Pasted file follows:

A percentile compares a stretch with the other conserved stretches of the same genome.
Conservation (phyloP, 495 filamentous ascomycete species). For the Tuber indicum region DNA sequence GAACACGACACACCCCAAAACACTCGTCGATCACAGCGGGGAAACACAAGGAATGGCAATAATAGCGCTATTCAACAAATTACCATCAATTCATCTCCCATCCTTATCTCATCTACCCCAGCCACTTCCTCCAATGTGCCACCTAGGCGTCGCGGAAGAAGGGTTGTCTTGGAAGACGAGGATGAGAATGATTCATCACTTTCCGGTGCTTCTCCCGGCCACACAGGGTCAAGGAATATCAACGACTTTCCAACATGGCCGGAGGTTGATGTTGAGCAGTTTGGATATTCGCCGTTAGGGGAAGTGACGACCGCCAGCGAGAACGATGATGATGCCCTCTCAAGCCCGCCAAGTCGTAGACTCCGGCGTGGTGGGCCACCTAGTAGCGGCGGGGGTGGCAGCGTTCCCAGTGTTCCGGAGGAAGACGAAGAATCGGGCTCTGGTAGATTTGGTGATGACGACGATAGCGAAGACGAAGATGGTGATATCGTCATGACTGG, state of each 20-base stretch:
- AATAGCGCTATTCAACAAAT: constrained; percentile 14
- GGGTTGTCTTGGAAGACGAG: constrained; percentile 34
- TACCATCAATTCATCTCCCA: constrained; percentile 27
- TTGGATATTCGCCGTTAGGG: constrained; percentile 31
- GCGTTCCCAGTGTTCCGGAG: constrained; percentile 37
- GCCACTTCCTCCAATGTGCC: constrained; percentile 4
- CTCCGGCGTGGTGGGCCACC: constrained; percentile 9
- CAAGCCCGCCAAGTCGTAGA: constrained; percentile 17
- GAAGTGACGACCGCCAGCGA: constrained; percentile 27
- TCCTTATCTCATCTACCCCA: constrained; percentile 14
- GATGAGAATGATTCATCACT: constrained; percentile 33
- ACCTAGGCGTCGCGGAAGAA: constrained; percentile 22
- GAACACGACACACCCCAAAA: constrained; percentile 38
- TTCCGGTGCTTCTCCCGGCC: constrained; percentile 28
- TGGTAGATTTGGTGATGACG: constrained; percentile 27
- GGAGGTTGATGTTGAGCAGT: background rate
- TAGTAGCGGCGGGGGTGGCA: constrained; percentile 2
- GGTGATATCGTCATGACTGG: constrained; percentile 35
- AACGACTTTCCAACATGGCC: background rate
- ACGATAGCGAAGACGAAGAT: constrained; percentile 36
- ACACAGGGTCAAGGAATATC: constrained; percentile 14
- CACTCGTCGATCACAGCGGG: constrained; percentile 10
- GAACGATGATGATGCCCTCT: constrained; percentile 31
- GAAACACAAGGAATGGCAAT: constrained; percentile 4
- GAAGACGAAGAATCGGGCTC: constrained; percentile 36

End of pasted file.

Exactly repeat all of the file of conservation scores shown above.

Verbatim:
A percentile compares a stretch with the other conserved stretches of the same genome.
Conservation (phyloP, 495 filamentous ascomycete species). For the Tuber indicum region DNA sequence GAACACGACACACCCCAAAACACTCGTCGATCACAGCGGGGAAACACAAGGAATGGCAATAATAGCGCTATTCAACAAATTACCATCAATTCATCTCCCATCCTTATCTCATCTACCCCAGCCACTTCCTCCAATGTGCCACCTAGGCGTCGCGGAAGAAGGGTTGTCTTGGAAGACGAGGATGAGAATGATTCATCACTTTCCGGTGCTTCTCCCGGCCACACAGGGTCAAGGAATATCAACGACTTTCCAACATGGCCGGAGGTTGATGTTGAGCAGTTTGGATATTCGCCGTTAGGGGAAGTGACGACCGCCAGCGAGAACGATGATGATGCCCTCTCAAGCCCGCCAAGTCGTAGACTCCGGCGTGGTGGGCCACCTAGTAGCGGCGGGGGTGGCAGCGTTCCCAGTGTTCCGGAGGAAGACGAAGAATCGGGCTCTGGTAGATTTGGTGATGACGACGATAGCGAAGACGAAGATGGTGATATCGTCATGACTGG, state of each 20-base stretch:
- AATAGCGCTATTCAACAAAT: constrained; percentile 14
- GGGTTGTCTTGGAAGACGAG: constrained; percentile 34
- TACCATCAATTCATCTCCCA: constrained; percentile 27
- TTGGATATTCGCCGTTAGGG: constrained; percentile 31
- GCGTTCCCAGTGTTCCGGAG: constrained; percentile 37
- GCCACTTCCTCCAATGTGCC: constrained; percentile 4
- CTCCGGCGTGGTGGGCCACC: constrained; percentile 9
- CAAGCCCGCCAAGTCGTAGA: constrained; percentile 17
- GAAGTGACGACCGCCAGCGA: constrained; percentile 27
- TCCTTATCTCATCTACCCCA: constrained; percentile 14
- GATGAGAATGATTCATCACT: constrained; percentile 33
- ACCTAGGCGTCGCGGAAGAA: constrained; percentile 22
- GAACACGACACACCCCAAAA: constrained; percentile 38
- TTCCGGTGCTTCTCCCGGCC: constrained; percentile 28
- TGGTAGATTTGGTGATGACG: constrained; percentile 27
- GGAGGTTGATGTTGAGCAGT: background rate
- TAGTAGCGGCGGGGGTGGCA: constrained; percentile 2
- GGTGATATCGTCATGACTGG: constrained; percentile 35
- AACGACTTTCCAACATGGCC: background rate
- ACGATAGCGAAGACGAAGAT: constrained; percentile 36
- ACACAGGGTCAAGGAATATC: constrained; percentile 14
- CACTCGTCGATCACAGCGGG: constrained; percentile 10
- GAACGATGATGATGCCCTCT: constrained; percentile 31
- GAAACACAAGGAATGGCAAT: constrained; percentile 4
- GAAGACGAAGAATCGGGCTC: constrained; percentile 36